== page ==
reverse mortgage


C

Cal Lester

How They Work

Reverse mortgage loans typically require no repayment for as long as you live in your home. But they must be repaid in full, including all interest and other charges, when the last living borrower dies, sells the home, or permanently moves away.

Because you make no monthly payments, the amount you owe grows larger over time. As your debt grows larger, the amount of cash you would have left after selling and paying off the loan (your "equity") generally grows smaller. But you can never owe more than your home's value at the time the loan is repaid.

Reverse mortgage borrowers continue to own their homes. So you are still responsible for property taxes, insurance, and repairs. If you fail to carry out these responsibilities, your loan could become due and payable in full.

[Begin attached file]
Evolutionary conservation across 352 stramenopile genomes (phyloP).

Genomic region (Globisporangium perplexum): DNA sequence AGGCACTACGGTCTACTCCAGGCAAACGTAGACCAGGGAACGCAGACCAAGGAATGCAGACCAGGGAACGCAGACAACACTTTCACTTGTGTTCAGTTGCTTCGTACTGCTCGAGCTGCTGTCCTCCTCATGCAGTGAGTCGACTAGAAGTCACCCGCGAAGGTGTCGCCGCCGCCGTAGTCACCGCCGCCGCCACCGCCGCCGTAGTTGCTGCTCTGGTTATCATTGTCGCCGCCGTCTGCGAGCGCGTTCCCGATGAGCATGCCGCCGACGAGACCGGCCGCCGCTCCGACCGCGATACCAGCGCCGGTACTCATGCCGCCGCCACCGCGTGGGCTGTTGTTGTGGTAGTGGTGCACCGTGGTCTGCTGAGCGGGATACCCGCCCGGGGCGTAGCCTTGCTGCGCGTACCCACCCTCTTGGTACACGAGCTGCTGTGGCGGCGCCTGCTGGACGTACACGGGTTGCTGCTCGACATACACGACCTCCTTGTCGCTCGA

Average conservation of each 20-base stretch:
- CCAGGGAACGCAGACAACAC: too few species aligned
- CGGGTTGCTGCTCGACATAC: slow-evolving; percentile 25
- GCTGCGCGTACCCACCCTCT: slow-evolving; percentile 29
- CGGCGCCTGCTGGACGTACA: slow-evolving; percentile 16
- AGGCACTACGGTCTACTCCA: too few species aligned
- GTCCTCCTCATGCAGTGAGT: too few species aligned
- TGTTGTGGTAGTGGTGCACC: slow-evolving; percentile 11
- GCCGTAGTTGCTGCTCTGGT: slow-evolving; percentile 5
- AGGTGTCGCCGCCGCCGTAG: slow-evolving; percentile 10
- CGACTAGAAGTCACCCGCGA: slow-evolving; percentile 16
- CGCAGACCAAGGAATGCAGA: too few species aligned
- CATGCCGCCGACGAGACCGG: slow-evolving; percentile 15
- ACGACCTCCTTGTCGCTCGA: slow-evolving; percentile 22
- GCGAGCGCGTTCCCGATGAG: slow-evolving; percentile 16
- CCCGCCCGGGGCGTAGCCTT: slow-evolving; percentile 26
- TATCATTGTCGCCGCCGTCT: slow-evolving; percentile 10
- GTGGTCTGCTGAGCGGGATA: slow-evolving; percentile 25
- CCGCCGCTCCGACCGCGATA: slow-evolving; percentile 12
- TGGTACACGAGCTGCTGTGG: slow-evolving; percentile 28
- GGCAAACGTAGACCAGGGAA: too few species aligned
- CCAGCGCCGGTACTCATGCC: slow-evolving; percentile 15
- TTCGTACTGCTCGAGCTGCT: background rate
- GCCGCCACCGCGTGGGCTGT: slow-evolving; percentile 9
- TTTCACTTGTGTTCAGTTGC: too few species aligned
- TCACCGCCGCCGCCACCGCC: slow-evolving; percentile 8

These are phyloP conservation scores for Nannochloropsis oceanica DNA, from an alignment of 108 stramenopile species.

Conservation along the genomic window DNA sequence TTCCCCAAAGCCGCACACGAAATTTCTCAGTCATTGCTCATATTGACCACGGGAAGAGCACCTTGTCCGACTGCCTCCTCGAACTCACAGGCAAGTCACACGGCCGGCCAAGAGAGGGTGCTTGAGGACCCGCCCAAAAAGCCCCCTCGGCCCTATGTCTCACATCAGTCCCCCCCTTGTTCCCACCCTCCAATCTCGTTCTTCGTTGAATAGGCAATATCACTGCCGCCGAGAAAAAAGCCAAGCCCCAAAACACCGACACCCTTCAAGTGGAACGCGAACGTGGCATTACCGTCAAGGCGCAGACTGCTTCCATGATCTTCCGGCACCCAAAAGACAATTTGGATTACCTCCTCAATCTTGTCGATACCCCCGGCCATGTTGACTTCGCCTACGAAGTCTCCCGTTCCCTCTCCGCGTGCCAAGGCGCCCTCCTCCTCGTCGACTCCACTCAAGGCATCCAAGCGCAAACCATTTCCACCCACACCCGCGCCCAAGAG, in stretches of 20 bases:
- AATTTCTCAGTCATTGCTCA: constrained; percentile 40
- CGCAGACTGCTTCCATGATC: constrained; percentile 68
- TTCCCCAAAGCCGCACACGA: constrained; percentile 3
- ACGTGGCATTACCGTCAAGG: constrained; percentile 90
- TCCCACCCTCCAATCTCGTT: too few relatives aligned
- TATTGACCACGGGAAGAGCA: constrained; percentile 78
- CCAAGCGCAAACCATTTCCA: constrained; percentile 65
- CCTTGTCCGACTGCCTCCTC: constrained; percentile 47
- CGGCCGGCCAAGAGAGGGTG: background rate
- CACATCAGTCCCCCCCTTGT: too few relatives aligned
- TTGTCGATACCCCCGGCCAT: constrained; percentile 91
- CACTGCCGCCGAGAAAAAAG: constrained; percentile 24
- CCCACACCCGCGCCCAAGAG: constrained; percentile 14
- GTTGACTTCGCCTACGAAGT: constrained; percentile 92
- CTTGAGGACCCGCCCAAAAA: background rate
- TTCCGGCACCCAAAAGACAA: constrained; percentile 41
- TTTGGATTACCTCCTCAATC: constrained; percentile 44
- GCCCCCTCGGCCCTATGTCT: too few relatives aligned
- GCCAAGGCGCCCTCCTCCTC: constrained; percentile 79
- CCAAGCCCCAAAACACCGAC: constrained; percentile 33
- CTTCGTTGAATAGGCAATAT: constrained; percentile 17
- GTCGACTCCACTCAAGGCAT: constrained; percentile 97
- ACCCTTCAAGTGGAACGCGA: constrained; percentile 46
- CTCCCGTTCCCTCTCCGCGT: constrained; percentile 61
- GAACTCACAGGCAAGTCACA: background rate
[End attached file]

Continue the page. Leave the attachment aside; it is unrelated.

The above was copied from AARP home page.

Cal
 
Ad

Advertisements


Ask a Question

Want to reply to this thread or ask your own question?

You'll need to choose a username for the site, which only take a couple of moments. After that, you can post your question and our members will help you out.

Ask a Question

Similar Threads

Reverse mortgages 11
Reverse mortgages? 7
reverse mortgage 0
reverse mortgage 4
Mortgage Insurance on Reverse Mortgage 20
Reverse Mortgage Question 7
Reverse mortgage math? 36
Personal Reverse Mortgage 1

Top